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Disposal of Naturally Occurring and Accelerator-Produced Wastes

Sources and Volume

Accelerator-Produced Materials

Accelerator-produced radioactive waste is produced during the operation of atomic particle accelerators for medical, research, or industrial purposes. The accelerators use magnetic fields to move atomic particles at higher and higher speeds before crashing into a preselected target. This reaction produces desired radioactive materials in metallic targets or kills cancer cells where a cancer tumor is the target. The radioactivity contained in the waste from accelerators is generally short-lived, less than one year. The waste may be stored at laboratories or production facilities until it is no longer radioactive. An extremely small fraction of the waste may retain some longer-lived radioactivity with half lives greater than one year. There are no firm estimates of the amount of this type of radioactive waste; however, it is generally accepted that the volume is extremely small compared to the other wastes discussed.

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Naturally Occurring Radioactive Materials (NORM)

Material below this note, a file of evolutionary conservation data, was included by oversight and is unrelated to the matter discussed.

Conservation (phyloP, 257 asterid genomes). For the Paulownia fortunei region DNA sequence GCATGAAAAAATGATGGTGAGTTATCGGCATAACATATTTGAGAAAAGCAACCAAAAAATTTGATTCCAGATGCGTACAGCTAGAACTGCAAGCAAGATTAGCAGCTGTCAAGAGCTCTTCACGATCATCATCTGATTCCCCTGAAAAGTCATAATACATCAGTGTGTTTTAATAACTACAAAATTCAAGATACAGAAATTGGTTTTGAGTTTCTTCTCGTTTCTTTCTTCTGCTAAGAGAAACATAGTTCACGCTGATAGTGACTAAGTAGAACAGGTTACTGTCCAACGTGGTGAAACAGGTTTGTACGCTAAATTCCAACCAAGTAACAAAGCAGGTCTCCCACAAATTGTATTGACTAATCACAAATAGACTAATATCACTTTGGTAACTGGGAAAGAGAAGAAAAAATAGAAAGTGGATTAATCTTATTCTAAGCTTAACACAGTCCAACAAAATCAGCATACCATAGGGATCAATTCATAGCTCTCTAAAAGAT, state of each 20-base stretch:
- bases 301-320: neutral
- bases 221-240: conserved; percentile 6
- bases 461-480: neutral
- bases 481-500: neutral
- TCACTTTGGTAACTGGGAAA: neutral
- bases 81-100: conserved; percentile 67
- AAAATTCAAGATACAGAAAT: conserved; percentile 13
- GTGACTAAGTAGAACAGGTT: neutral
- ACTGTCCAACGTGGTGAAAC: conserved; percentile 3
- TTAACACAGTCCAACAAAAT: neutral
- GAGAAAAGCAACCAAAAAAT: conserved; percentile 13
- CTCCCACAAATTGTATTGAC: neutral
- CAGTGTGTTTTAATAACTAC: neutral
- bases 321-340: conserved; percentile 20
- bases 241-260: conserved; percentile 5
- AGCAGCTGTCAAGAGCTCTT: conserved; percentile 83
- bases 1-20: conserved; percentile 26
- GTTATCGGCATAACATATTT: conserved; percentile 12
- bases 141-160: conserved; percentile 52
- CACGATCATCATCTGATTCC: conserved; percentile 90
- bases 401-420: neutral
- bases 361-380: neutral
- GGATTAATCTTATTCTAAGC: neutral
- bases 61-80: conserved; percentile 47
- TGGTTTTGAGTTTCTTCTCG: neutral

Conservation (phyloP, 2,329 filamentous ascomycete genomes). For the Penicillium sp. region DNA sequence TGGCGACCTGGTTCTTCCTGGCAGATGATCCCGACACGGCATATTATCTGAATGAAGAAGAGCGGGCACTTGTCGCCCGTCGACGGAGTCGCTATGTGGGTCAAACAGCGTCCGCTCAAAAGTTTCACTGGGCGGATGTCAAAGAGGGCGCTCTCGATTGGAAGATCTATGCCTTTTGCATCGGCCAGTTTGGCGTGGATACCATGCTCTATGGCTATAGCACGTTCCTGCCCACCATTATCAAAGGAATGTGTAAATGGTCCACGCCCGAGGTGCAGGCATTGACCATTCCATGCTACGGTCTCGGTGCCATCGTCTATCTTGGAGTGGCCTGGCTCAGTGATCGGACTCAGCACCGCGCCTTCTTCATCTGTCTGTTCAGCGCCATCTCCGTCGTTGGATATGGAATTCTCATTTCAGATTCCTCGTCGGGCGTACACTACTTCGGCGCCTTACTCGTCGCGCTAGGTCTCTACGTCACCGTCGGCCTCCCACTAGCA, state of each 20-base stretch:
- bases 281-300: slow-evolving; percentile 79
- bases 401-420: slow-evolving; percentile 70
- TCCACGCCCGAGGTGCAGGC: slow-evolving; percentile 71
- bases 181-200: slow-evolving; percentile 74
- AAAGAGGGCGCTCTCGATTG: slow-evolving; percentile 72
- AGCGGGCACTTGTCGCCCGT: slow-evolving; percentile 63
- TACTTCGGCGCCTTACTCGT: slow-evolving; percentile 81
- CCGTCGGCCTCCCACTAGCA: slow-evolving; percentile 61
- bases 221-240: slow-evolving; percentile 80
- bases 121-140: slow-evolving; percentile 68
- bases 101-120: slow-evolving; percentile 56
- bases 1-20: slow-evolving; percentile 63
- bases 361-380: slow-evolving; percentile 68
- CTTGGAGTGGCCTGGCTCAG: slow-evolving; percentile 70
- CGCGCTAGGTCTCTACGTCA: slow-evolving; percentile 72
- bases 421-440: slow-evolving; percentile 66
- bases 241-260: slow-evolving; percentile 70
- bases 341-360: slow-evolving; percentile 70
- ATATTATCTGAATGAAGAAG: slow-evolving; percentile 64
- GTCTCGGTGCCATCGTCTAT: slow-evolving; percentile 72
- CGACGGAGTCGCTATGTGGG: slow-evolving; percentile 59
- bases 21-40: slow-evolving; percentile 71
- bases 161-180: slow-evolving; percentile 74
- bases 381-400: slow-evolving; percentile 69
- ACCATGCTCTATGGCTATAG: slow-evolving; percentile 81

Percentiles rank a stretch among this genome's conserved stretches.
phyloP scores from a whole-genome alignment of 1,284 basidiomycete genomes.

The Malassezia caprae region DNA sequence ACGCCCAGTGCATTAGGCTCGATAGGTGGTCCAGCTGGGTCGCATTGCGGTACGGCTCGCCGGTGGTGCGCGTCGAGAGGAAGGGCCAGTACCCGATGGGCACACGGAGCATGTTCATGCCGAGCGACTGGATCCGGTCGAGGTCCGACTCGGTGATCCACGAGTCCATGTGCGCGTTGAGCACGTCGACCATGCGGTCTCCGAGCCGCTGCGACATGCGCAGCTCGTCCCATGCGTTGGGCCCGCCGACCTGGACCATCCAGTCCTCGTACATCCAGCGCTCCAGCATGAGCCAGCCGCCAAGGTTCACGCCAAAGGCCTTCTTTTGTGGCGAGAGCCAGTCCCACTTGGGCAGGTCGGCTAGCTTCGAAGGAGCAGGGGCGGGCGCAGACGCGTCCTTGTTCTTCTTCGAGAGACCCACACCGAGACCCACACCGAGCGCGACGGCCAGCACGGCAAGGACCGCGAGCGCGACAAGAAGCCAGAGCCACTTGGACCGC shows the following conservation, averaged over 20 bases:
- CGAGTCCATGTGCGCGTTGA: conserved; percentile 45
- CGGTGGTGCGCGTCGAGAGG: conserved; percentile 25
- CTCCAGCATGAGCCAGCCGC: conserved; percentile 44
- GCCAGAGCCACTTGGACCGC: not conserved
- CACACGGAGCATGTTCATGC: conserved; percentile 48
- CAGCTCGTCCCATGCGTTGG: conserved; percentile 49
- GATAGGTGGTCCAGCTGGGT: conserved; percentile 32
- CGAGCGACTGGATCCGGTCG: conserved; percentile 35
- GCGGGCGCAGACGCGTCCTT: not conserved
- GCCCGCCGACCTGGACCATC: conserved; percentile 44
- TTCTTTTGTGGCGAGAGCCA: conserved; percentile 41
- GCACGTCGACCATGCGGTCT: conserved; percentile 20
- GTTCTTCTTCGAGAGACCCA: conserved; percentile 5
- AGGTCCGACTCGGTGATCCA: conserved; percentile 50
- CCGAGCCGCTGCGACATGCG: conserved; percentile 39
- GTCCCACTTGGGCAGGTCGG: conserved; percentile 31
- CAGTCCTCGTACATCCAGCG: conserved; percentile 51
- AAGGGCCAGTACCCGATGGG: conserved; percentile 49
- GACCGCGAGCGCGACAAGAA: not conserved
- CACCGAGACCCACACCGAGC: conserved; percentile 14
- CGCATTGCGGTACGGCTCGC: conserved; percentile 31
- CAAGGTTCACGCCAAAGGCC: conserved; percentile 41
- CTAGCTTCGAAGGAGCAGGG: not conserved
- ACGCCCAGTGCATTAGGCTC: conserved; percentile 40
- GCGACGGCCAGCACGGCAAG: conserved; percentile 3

Naturally occurring radioactive materials (NORM) generally contain radionuclides found in nature. Once NORM becomes concentrated through human activity, such as mineral extraction, it can become a radioactive waste. There are two types of naturally occurring radioactive waste: discrete and diffuse. The first, discrete NORM, has a relatively high radioactivity concentration in a very small volume, such as a radium source used in medical procedures. Estimates of the volumes of discrete NORM waste are imprecise, and the EPA is conducting studies to provide a more accurate assessment of how much of this waste requires attention. Because of its relatively high concentration of radioactivity, this type of waste poses a direct radiation exposure hazard.

The second type, diffuse NORM, has a much lower concentration of radioactivity, but a high volume of waste. This type of waste poses a different type of disposal problem because of its high volume. The following are six sources of such naturally occurring radioactive materials.

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For More Information

The safe disposal of radioactive waste is a very important issue today. Radioactive waste disposal standards have changed substantially with improved technology and evolving environmental protection considerations.

Regulatory programs and standards continue to change, so if you would like more information on the disposal of radioactive waste, write to:

U.S. Environmental Protection Agency
Office of Radiation and Indoor Air
Radiation Protection Division
1200 Pennsylvania Avenue, NW  (MC 6608J)
Washington, DC 20460-0001

or

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